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I'm making a simple a simple character driver that is suppose to write to my char device "/dev/coffee_bean" and when read from, it should display the string "Hi There!" in the console. I read from the device via "cat /dev/coffee_bean", instead my system crashes and resets. Bellow is my source code. Thanks for help.

#include <linux/kernel.h>
#include <linux/module.h>
#include <linux/fs.h>
#include <linux/cdev.h>
#include <linux/kdev_t.h>
#include <linux/types.h>
#include <linux/completion.h>
#include <linux/slab.h>
#include <asm/uaccess.h>
#include <linux/semaphore.h>

#define DEVICE_NAME "coffee_grinds"
#define COUNT 4
#define FIRST_MINOR 0
#define CONST_QUANTUM 4000
#define CONST_QSET 4000

int test;

module_param(test, int, S_IRUGO);

struct my_char_structure{
    struct cdev my_cdev;
    struct semaphore sem;
    unsigned int access_key;
    unsigned long size;

static dev_t dev_num;

int dev_open(struct inode *in_node, struct file *filp){
    struct my_char_structure *my_dev;

    my_dev = container_of(in_node->i_cdev, struct my_char_structure, my_cdev);
    filp->private_data = my_dev;
    return 0;

int dev_release(struct inode *inode, struct file *filp){
    return 0;

ssize_t dev_write(struct file *filp, const char __user *buff, size_t count, loff_t *offp){
    struct my_char_structure *my_dev = filp->private_data;
    ssize_t retval = -ENOMEM; /* value used in "goto out" statements */
    char *my_string;
    int counting;
    printk(KERN_ALERT "Write was accessed, Lol");
    if (down_interruptible(&my_dev->sem))
        return -ERESTARTSYS;
    my_string = kmalloc(count,GFP_KERNEL);
    counting = copy_from_user(my_string,buff,count);
    printk(KERN_ALERT "You wrote %s",my_string);

    printk(KERN_ALERT "We wrote %d bytes",counting);
        return retval;
    // Here is some experimental code

    ssize_t dev_read(struct file *filp, char __user *buff, size_t count, loff_t *offp){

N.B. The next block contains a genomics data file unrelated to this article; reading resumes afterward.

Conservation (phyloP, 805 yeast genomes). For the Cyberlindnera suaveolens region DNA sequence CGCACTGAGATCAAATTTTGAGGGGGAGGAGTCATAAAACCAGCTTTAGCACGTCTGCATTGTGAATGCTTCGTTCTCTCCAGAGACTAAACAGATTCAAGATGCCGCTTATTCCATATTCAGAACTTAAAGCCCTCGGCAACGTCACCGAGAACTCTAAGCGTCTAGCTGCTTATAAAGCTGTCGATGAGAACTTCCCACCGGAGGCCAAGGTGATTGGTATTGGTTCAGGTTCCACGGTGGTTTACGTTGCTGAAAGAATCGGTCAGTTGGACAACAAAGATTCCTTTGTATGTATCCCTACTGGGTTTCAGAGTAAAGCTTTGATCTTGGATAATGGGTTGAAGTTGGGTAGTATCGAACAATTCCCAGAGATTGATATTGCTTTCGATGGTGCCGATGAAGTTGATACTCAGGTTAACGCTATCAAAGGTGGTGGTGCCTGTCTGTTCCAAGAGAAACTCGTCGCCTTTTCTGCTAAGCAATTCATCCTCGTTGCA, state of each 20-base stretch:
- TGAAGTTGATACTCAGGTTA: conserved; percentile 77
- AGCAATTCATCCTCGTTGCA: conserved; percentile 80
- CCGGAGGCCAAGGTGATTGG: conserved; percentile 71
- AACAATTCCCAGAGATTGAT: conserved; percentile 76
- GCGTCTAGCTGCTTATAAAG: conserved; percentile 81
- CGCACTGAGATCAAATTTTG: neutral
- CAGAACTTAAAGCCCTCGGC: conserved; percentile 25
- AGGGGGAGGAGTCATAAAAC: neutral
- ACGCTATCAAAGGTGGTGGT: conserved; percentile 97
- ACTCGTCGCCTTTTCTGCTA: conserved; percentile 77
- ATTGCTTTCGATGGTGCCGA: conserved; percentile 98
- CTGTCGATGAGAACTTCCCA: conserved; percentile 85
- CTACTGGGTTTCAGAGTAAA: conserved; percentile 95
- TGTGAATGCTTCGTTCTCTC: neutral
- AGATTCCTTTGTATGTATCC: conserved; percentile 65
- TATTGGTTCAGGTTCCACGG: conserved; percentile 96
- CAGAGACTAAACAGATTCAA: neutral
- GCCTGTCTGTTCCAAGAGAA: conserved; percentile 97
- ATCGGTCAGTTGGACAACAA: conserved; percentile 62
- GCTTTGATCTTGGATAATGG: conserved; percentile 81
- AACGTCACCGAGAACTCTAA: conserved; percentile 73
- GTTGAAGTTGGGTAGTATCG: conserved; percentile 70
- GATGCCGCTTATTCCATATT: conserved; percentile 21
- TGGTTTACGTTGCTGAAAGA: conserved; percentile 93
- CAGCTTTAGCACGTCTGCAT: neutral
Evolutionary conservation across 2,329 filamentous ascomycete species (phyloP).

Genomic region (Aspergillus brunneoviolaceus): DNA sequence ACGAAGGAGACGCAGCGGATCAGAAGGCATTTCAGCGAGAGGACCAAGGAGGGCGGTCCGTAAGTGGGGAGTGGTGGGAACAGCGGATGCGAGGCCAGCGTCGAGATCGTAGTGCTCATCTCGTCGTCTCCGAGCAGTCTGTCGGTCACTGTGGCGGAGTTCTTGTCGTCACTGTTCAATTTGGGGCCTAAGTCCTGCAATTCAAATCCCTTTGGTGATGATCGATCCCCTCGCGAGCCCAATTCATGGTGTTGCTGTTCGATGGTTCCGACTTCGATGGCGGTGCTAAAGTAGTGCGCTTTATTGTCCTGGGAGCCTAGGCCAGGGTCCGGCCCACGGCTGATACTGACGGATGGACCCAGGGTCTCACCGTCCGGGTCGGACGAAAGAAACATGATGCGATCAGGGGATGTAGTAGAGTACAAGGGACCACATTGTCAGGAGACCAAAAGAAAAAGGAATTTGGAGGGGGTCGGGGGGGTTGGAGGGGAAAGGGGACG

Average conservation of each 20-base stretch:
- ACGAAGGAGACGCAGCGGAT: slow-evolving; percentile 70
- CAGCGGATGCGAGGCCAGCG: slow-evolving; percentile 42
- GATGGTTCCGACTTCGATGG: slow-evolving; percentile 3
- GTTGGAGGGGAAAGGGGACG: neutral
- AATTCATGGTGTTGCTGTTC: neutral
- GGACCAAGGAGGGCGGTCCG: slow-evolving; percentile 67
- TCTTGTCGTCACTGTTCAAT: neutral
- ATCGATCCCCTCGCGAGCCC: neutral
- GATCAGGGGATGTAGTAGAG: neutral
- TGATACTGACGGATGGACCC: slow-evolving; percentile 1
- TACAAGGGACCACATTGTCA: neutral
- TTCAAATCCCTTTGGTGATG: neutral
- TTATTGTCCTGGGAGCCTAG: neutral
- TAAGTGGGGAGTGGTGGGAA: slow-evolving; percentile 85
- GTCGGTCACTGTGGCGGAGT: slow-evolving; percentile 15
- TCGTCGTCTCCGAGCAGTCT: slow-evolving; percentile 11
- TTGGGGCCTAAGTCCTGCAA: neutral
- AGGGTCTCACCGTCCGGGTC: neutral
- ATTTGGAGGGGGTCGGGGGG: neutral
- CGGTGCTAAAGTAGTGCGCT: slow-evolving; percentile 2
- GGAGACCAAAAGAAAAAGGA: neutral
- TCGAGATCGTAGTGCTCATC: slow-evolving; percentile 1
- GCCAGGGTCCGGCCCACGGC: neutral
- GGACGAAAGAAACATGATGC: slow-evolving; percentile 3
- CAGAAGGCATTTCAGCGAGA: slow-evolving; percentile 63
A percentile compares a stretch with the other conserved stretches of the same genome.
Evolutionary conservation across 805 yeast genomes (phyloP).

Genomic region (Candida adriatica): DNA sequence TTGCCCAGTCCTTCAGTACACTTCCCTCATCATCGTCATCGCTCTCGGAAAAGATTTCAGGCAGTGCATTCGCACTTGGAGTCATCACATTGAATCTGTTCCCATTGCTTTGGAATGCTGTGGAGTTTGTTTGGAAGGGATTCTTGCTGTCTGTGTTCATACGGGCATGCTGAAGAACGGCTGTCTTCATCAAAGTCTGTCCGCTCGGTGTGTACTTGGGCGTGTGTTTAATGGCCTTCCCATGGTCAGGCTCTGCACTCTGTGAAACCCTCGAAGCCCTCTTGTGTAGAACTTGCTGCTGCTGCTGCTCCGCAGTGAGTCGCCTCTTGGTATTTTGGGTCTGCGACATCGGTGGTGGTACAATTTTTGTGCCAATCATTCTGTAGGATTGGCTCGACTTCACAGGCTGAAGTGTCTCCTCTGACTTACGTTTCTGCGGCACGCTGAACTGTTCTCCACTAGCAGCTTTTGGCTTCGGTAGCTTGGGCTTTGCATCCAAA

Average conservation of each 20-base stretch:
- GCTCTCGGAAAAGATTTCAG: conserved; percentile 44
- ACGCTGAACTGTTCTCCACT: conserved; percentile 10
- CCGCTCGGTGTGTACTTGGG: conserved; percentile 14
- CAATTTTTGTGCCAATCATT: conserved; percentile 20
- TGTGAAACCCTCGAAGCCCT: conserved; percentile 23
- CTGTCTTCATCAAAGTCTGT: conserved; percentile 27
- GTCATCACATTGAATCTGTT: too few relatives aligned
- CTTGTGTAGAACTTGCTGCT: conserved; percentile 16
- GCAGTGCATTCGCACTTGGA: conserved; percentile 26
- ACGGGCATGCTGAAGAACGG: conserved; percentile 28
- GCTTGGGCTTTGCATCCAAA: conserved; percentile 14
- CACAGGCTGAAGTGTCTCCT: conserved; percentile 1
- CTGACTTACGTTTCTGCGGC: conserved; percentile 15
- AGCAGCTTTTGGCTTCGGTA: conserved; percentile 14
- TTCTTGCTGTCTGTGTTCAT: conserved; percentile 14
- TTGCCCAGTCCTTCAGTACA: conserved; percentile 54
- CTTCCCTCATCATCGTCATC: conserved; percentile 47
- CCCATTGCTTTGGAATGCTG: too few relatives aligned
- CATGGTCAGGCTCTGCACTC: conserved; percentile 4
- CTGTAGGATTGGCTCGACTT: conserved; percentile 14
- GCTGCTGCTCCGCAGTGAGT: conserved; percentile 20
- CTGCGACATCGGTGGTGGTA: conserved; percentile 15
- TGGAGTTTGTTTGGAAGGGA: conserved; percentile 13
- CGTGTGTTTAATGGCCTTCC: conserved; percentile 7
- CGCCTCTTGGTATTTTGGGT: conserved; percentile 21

struct my_char_structure *my_dev = filp->private_data;
        ssize_t retval = 0;
        char *my_string;

        printk(KERN_ALERT "Read was accessed Lol");

        if (down_interruptible(&my_dev->sem))
            return -ERESTARTSYS;
        my_string = "Hi there!";
        return retval;


struct file_operations fops = {
    .owner  = THIS_MODULE,
    .read   = dev_read,
    .write  = dev_write,
    .open   = dev_open,
    .release= dev_release,

int start_mod(void){
    //Because we are dealing with a fictitious device, I want
    //the driver to create my two devices with arbitrarly 
    //assigned major numbers.
    static struct my_char_structure Dev;
    static struct my_char_structure *my_dev = &Dev;
    int err;

    alloc_chrdev_region(&dev_num, FIRST_MINOR, COUNT, DEVICE_NAME);


    cdev_init(&(my_dev->my_cdev), &fops);
    my_dev->my_cdev.owner = THIS_MODULE;
    my_dev->my_cdev.ops = &fops;// fops is my file operations struct

    err = cdev_add(&my_dev->my_cdev, dev_num, COUNT);
        printk(KERN_ALERT "There was an error %d.",err);
    printk(KERN_ALERT " insmod to major number %d",MAJOR(dev_num));

    return 0;   

void end_mod(void){

    unregister_chrdev_region(dev_num, COUNT);


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3 Answers 3

up vote 2 down vote accepted

Looking at the full code you have posted now, I don't see any obvious cause for the crash. The things you are doing are done in other drivers.

Just some observations.

There is very little error checking. That will bite you because the successful execution of the next thing generally depends on the successful execution the previous thing as a precondition.

Also, when you do get to the point that the read function is called without any crash, you will find that it doesn't produce anything because you return 0 and do not move the offset! Most programs will interpret the zero return as end-of-file.